Stephen Mitchell is a prolific author, and we have reviewed many of his books. His translation and commentary on the Tao Te Ching is one of great clarity and lucidity. He brings to this classic of Taoism a spiritual sensibility and a fondness for the many mysteries of life. In the foreword, Mitchell gives us a glimpse of his perspective:
"People usually think of Lao-tzu as a hermit, a dropout from society, dwelling serenely in some mountain hut, unvisited except by the occasional traveler arriving from a '60s joke to ask, 'What is the meaning of life?' But it's clear from his teachings that he deeply cared about society, if society means the welfare of one's fellow human beings; his book is, among other things, a treatise on the art of government, whether of a country or of a child. The misperception may arise from his insistence on wei wu wei, literally, 'doing not-doing,' which has been seen as passivity. Nothing could be further from the truth."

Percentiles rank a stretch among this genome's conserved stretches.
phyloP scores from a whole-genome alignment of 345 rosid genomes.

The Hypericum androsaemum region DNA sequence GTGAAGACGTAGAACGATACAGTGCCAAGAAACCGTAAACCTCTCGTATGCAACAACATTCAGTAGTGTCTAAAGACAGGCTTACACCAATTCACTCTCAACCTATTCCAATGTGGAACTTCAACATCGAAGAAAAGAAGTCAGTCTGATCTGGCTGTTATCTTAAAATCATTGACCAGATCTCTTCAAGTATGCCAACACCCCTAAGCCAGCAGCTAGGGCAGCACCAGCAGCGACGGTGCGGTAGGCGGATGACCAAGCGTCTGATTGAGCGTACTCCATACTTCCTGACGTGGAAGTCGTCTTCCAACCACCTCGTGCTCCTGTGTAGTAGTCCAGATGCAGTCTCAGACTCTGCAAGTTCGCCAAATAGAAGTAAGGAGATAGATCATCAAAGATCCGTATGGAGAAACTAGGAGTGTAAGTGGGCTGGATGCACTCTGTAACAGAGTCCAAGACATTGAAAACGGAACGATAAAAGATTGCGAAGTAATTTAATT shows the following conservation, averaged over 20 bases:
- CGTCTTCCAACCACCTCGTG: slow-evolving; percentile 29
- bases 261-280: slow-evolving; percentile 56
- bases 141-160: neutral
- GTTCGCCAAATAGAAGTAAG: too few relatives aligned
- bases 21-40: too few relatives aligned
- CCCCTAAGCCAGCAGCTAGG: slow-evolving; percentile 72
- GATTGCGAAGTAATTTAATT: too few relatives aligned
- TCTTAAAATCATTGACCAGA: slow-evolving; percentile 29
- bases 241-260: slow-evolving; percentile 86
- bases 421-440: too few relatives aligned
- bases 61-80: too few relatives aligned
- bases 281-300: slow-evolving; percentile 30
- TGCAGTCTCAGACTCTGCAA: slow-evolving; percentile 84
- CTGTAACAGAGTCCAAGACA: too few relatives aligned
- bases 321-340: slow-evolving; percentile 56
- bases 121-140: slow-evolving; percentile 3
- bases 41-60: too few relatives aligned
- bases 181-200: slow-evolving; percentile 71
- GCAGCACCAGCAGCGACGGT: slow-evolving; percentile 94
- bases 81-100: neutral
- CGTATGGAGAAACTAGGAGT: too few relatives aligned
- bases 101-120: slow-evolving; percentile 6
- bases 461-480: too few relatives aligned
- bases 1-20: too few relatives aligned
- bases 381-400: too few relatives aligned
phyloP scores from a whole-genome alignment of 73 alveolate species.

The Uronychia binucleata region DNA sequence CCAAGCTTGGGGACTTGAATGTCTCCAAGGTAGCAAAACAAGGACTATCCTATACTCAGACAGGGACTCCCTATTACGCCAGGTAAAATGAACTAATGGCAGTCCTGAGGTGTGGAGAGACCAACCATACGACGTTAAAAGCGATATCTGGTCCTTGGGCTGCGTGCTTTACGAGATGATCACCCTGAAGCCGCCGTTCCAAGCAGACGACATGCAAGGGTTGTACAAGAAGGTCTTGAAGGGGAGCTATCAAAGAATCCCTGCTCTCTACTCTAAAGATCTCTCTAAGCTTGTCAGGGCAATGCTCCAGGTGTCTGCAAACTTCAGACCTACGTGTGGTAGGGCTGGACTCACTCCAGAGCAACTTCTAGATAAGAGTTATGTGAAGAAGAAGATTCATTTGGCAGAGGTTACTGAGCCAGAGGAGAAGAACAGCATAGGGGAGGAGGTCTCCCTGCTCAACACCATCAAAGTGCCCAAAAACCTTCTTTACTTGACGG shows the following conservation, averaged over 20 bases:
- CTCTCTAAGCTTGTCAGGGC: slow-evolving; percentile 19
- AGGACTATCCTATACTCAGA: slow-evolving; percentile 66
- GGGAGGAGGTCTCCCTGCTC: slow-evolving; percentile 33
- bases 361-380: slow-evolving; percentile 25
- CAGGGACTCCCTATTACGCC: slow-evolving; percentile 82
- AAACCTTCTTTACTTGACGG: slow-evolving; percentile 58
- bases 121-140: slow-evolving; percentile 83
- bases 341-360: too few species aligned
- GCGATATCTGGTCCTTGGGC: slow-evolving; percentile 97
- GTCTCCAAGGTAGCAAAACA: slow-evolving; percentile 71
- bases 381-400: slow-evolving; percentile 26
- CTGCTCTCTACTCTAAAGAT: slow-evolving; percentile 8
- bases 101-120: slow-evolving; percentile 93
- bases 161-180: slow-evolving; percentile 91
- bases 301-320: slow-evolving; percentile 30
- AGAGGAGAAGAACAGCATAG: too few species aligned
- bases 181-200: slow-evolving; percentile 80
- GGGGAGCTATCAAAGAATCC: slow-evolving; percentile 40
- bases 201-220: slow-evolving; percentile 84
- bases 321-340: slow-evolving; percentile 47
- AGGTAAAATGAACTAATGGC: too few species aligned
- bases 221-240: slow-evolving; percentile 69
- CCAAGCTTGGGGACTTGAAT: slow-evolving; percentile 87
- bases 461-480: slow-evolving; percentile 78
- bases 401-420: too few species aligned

Mitchell states that the preparation for this translation was his 14 years of Zen training which introduced him to Lao-tzu and his true disciples and heirs, the early Chinese Zen Masters. He salutes the moral dimension of The Tao Te Ching and points out that the Master is a man or woman (he uses both he and she in the text) "whose life is in perfect harmony with the way things are." Mitchell concludes by offering this confession about his approach: "If I haven't always translated Lao-tzu's words, my intention has always been to translate his mind."
Here is a sample passage:
"Some say that my teaching is nonsense.
Others call it lofty but impractical.
But to those who have looked inside themselves,
this nonsense makes perfect sense.
And to those who put it into practice,
this loftiness has roots that go deep.
I have just three things to teach:
simplicity, patience, compassion.
These three are your greatest treasures.
Simple in actions and in thoughts,
you return to the source of being.
Patient with both friends and enemies,
you accord with the way things are.
Compassionate toward yourself,
you reconcile all beings in the world."